I argue that the different fate of mainstream and ‘critical’ scholarship partly reflects different reactions to the politics of the last decade or more — and in particular the attempts to reshape the world of the (first) Bush Administration. In the early 1980s Robert Cox compared ‘problem-solving’ theory unfavourably with ‘critical theory’ — but it is the ‘problem-solving end of the discipline that has made progress, and, arguably it has made progress precisely because it is problem oriented and has directly addressed the problem posed by the hubristic excesses of Bush II.
Liberal and Realist theorists in their different ways have been part of the so-called ‘reality-based community’ in the 2000s, and in an attempt to combat the leanings of those in the Bush Administration who believed themselves to be capable creating their own reality, they have actually refined and developed their perspectives in IR in innovatory and progressive ways. They have been joined in this project by some adherents to other schools of thought, but, strangely, not by a great many adherents to the more obviously grand of the ‘grand theories’, the late modernists. These latter writers have produced work that has illuminated our understanding of the world, but, though valuable, such work in the end remains ‘world-disclosing’ rather than ‘action-guiding’ (to draw on a distinction of Stephen White’s).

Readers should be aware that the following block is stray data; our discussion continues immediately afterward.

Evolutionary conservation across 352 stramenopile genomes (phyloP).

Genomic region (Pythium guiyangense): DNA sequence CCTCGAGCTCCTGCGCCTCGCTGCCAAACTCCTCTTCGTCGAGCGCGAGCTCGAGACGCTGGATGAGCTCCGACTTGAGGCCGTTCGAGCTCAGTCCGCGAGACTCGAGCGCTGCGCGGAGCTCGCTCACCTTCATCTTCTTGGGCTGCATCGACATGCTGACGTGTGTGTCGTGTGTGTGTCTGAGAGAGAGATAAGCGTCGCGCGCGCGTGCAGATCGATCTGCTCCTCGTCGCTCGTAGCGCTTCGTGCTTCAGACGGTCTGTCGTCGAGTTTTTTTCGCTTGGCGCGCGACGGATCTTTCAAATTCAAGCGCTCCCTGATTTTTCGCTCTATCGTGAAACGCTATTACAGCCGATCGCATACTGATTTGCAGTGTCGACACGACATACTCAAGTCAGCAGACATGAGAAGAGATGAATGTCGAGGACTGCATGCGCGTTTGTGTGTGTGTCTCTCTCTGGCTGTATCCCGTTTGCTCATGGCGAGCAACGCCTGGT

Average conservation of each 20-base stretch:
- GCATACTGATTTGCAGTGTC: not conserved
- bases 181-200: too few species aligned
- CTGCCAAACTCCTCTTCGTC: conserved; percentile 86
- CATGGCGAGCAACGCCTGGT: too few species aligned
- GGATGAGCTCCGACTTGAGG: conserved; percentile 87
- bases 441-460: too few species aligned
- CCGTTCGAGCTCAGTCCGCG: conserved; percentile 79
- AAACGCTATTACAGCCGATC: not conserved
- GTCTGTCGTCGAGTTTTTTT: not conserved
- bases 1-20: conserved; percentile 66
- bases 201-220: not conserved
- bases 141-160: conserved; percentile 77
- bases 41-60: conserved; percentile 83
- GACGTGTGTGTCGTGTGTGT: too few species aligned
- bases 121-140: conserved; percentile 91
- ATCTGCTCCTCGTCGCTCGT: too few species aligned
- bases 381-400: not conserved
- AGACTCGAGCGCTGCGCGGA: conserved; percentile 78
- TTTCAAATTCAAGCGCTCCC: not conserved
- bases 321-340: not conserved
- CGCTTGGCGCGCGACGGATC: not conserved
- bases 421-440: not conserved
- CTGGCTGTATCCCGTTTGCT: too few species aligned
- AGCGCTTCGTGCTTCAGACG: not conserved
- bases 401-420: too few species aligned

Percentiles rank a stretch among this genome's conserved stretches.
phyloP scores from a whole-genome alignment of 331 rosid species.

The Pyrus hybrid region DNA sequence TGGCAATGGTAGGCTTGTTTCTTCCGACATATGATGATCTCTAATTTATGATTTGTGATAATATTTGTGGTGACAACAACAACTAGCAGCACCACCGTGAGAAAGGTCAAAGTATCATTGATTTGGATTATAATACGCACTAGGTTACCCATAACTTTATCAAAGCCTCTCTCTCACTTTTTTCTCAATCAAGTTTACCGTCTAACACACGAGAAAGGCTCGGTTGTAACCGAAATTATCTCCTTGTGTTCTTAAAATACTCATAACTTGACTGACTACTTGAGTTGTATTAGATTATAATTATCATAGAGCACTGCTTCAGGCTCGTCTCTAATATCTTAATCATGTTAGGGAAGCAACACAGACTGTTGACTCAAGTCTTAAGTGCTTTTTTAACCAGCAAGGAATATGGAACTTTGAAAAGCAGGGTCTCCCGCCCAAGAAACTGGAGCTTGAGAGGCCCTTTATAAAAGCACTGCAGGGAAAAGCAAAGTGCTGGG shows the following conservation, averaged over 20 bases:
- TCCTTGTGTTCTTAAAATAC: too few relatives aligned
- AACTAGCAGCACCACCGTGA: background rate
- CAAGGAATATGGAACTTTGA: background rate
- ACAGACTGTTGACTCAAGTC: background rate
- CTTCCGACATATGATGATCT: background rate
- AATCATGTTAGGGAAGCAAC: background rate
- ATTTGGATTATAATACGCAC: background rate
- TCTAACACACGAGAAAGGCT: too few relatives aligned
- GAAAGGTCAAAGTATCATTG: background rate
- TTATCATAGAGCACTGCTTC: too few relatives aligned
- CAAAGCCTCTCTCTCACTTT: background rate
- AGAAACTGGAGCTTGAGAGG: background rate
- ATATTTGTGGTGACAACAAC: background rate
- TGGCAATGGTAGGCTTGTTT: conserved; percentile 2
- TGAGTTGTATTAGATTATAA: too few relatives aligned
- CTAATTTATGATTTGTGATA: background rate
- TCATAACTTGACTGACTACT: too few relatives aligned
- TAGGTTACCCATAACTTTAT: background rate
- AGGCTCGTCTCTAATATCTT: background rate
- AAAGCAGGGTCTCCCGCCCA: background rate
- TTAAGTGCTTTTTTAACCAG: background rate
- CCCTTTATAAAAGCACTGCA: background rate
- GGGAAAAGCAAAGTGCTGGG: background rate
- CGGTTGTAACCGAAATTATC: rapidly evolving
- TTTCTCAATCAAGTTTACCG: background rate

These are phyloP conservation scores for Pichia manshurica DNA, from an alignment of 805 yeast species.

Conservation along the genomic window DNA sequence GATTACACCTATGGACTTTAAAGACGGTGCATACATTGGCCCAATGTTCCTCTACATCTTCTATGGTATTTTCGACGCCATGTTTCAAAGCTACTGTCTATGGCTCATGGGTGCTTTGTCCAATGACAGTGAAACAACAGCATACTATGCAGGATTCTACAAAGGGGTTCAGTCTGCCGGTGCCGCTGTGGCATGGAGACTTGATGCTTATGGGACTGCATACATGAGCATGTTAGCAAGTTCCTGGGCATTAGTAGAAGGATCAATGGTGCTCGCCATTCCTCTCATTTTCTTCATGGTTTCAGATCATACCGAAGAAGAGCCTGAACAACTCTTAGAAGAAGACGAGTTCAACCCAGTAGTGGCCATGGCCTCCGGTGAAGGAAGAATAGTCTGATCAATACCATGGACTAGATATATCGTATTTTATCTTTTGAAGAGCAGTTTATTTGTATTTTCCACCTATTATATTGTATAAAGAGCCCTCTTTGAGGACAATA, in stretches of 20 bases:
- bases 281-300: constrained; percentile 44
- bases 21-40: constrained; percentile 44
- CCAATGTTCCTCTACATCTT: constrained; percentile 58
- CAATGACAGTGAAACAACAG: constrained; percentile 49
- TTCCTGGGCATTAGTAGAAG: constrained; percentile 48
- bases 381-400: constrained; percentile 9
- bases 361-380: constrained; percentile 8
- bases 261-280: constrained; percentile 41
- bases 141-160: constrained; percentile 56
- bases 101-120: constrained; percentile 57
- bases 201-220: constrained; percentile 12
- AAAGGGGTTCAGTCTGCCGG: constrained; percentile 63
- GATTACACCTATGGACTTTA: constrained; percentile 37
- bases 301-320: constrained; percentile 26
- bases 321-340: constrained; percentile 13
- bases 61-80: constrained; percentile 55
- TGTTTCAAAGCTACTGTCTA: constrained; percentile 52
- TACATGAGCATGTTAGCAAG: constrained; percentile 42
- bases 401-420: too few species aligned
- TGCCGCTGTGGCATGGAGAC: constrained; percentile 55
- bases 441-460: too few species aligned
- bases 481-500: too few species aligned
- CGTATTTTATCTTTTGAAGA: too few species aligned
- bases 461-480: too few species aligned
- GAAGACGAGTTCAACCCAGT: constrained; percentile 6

It might be argued that this lack of problem-oriented action-guiding work form non-mainstream theorists is of no great consequence, but in fact the lack of voices from this area has had unfortunate repercussions. Liberal and realist ‘problem-solvers’ have, on the whole, addressed the kind of problems that the powerful would like to see solved and have had much less to say about the kind of problems that reflect the interests of the disadvantaged. There are a range of ‘problems’ that the ‘problem-solving’ theorists are not addressing, and this is where the need for new thinking is pressing. I suggest that what is needed is ‘critical problem-solving’ – work that is which addresses the needs and problems of the dispossessed, the ‘wretched of the earth’ as the old song has it, rather than with the problems of the masters of the universe. This would be ‘problem-solving’ theory in so far as it directly engaged with the pressing social problems of the day, but it would also be ‘critical theory’ in so far as it did not take the definitions of such problems for granted. In short, it would compress the two modes of theory identified by Robert Cox into one; Cox’s formula made a kind of sense in the context of the 1970s and 1980s when the need was to combat the hegemony of establishment-oriented theories which made no attempt to problematize the status quo, but the original meaning of ‘critical theory’ was theory that contributed to human emancipation and for this task problem-solving in the broader sense is essential. The aspiration to create Grand Theory need not be, and should not be, abandoned but such theory must be oriented towards real-world problems.